Superhero battle will symbolize journey of Autism Stands

Autism Stands of Oil City is bringing local superheroes together for an epic battle of wits and agility to be played out Nov. 7 at Oil City High School.

Every superhero has an origin story, an account of events explaining how Peter Benjamin Parker of Queens became the Amazing Spider-Man or Steven Grant Rogers of Brooklyn became Captain America.

Each hero took a decisive step somewhere in that story that led the hero to become a champion for the greater good and those without a voice.

For Autism Stands, that step came when founder Brandy Hinojosa faced down the whispers and looks aimed at her and her daughter during her son’s baseball game and announced “she has autism.”

Another step came when she refused to accept a man’s apology for speaking ill of her daughter’s behavior that only came after her announcement.

“I probably shouldn’t have said it, but I get so mad I just don’t think,” Hinojosa said.

From that moment, Autism Stand’s origin story began.

The group held its first autism awareness walk in 2014. Then in 2017, Autism Stands slapped its first awareness stickers on Oil City Police Department patrol vehicles. The stickers were of Batman.

In fall 2018, the Franklin Police Department joined in with Superman stickers.

A theme evolved as more forces approached Hinojosa for stickers. Spider-Man for Sugarcreek police, Thor for the Venango County Sheriff’s Department, Captain America for the Oil City Fire Department and the Incredible Hulk for the Oil City municipal vehicles.

Once the theme formed, Hinojosa took it to the next level. Bring all those heroes together for one night of fun to bring the community together and raise autism awareness while they are at it.

And that’s how a superhero dodgeball battle at the Oil City High School gymnasium was born.

“I am so excited for this, I mean, a mixing of the superheroes? How fun is this going to be,” Hinojosa said.

For one night, the local heroes will mix together with famous ones in a battle to the last. The winner will be awarded a trophy and bragging rights.

“In my mind, I picture this being a huge event,” Hinojosa said.

Teams at the event, which will run from 6 to 8 p.m., will include the Venango County Sheriff’s Department, Franklin and Sugarcreek police, Franklin state police, Oil City Fire Department, local EMTs, the U.S. Army and Oil City teachers.

“Teachers are superheroes too,” Hinojosa pointed out.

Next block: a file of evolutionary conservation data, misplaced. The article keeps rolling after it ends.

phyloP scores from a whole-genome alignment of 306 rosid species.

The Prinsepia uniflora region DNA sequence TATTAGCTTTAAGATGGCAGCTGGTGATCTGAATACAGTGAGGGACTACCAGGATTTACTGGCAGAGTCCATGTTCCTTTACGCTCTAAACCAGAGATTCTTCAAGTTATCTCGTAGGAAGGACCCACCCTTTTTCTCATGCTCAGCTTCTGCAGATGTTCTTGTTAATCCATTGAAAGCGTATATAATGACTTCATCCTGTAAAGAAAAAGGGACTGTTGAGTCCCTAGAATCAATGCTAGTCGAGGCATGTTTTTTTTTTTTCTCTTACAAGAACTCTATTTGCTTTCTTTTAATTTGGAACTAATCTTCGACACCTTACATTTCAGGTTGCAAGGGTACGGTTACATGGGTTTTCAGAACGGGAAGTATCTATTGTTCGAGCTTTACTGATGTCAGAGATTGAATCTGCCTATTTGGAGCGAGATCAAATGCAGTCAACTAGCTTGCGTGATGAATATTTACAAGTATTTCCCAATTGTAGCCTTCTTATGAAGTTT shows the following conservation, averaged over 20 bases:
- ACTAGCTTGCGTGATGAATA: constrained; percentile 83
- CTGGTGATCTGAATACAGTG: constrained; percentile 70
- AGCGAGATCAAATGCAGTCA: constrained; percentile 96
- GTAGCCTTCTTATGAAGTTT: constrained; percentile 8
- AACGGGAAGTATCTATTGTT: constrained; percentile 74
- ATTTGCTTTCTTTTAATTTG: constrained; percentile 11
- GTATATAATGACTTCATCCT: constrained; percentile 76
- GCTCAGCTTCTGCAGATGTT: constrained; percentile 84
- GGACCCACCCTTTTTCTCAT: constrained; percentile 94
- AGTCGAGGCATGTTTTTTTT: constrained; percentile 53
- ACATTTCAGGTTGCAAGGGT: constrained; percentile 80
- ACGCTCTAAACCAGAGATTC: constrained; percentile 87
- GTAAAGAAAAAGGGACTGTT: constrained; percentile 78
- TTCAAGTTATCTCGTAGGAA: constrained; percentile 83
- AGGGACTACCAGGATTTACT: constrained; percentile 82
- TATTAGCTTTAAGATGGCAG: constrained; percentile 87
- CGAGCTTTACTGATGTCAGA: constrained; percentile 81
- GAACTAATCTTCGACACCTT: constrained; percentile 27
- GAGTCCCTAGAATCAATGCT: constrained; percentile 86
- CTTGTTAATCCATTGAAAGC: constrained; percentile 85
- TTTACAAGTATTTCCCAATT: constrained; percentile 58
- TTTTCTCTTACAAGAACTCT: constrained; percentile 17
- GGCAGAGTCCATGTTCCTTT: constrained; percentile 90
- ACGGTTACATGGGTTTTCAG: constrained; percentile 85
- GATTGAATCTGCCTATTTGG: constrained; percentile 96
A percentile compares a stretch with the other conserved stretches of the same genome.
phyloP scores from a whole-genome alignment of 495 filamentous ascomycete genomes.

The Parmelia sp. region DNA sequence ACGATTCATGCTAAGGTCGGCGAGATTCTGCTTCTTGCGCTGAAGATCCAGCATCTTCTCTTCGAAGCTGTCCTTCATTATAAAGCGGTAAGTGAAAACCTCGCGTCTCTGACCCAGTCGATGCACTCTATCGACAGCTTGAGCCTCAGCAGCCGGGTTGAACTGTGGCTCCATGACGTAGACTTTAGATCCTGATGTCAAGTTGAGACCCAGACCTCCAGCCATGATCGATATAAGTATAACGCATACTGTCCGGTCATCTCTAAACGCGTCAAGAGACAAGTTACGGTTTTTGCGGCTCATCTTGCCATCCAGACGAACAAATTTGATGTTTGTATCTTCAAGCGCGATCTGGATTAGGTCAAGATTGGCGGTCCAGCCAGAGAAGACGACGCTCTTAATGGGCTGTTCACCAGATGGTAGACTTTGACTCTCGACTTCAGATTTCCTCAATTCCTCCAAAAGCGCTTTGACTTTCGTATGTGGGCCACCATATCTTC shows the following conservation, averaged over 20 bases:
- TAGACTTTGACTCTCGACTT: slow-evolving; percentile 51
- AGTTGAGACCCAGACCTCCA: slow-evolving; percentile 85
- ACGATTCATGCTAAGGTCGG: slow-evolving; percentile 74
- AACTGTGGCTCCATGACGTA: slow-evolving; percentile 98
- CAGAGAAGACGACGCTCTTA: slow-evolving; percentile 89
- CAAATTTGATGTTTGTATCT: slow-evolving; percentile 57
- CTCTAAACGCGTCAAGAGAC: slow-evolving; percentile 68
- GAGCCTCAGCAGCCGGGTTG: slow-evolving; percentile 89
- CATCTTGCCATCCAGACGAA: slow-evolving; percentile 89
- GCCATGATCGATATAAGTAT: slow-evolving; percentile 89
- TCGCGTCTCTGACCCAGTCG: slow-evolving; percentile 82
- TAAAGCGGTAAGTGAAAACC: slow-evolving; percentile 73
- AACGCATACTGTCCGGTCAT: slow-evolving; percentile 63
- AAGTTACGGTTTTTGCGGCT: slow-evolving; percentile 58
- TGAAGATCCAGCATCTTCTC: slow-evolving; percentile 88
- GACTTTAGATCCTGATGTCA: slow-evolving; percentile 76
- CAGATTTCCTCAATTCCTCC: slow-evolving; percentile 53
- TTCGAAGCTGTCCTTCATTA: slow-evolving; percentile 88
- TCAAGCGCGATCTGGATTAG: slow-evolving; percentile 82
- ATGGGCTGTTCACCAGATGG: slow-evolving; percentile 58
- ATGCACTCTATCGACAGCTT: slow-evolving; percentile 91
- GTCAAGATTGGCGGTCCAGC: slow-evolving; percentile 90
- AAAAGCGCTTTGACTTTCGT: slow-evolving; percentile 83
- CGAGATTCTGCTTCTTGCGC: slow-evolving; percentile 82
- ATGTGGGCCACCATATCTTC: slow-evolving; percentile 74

Hinojosa said the event will benefit Autism Stands, but she ultimately wants it to stand for a community coming together to raise awareness and togetherness.

“It makes me so emotional thinking about it, (the teams) are doing it for free and they’re not expecting anything. I think it really shows that our community has something that nowhere else does,” she said.

When asked, Hinojosa said she never believed “in a million years” her group would expand to what it has become.

From her first awareness walk to now, Hinojosa said it has always been about listening to the autism community within the Venango County community and providing a voice and face for those who need it.

“I had no clue where it would go, but I dreamed it would someday get here. I kept up with it, even when it wasn’t doing well,” Hinojosa said, referencing a time when awareness walk participation had dwindled to the point it was canceled.

The event returned in 2017 and has continued to grow ever since.

The group has continued to branch out from just the walk in April, holding its first Halloween party for autistic children last fall and a car seat education course in August with the sheriff’s department.

The organization has also helped bring a sensory storytime geared toward autistic children to the Franklin and Oil City libraries.

The Halloween party will return this year on Oct. 26 in the Cranberry Mall and, Hinojosa said, the group is working to assemble sensory bags for emergency personnel to keep in their vehicles in case they encounter an autistic child at a scene.

As with any superhero, however, sometimes a team needs to be assembled. Hinojosa said the group is always looking for volunteers, particularly for the Halloween party and the Battle of the Superheroes.

Hinojosa said volunteer opportunities also exist for high school students looking for community service hours.

To volunteer, people can call Hinojosa at (814) 227-9544 or visit Autism Stands on Facebook.

“I feel like we’re finally starting to get somewhere,” said Hinojosa.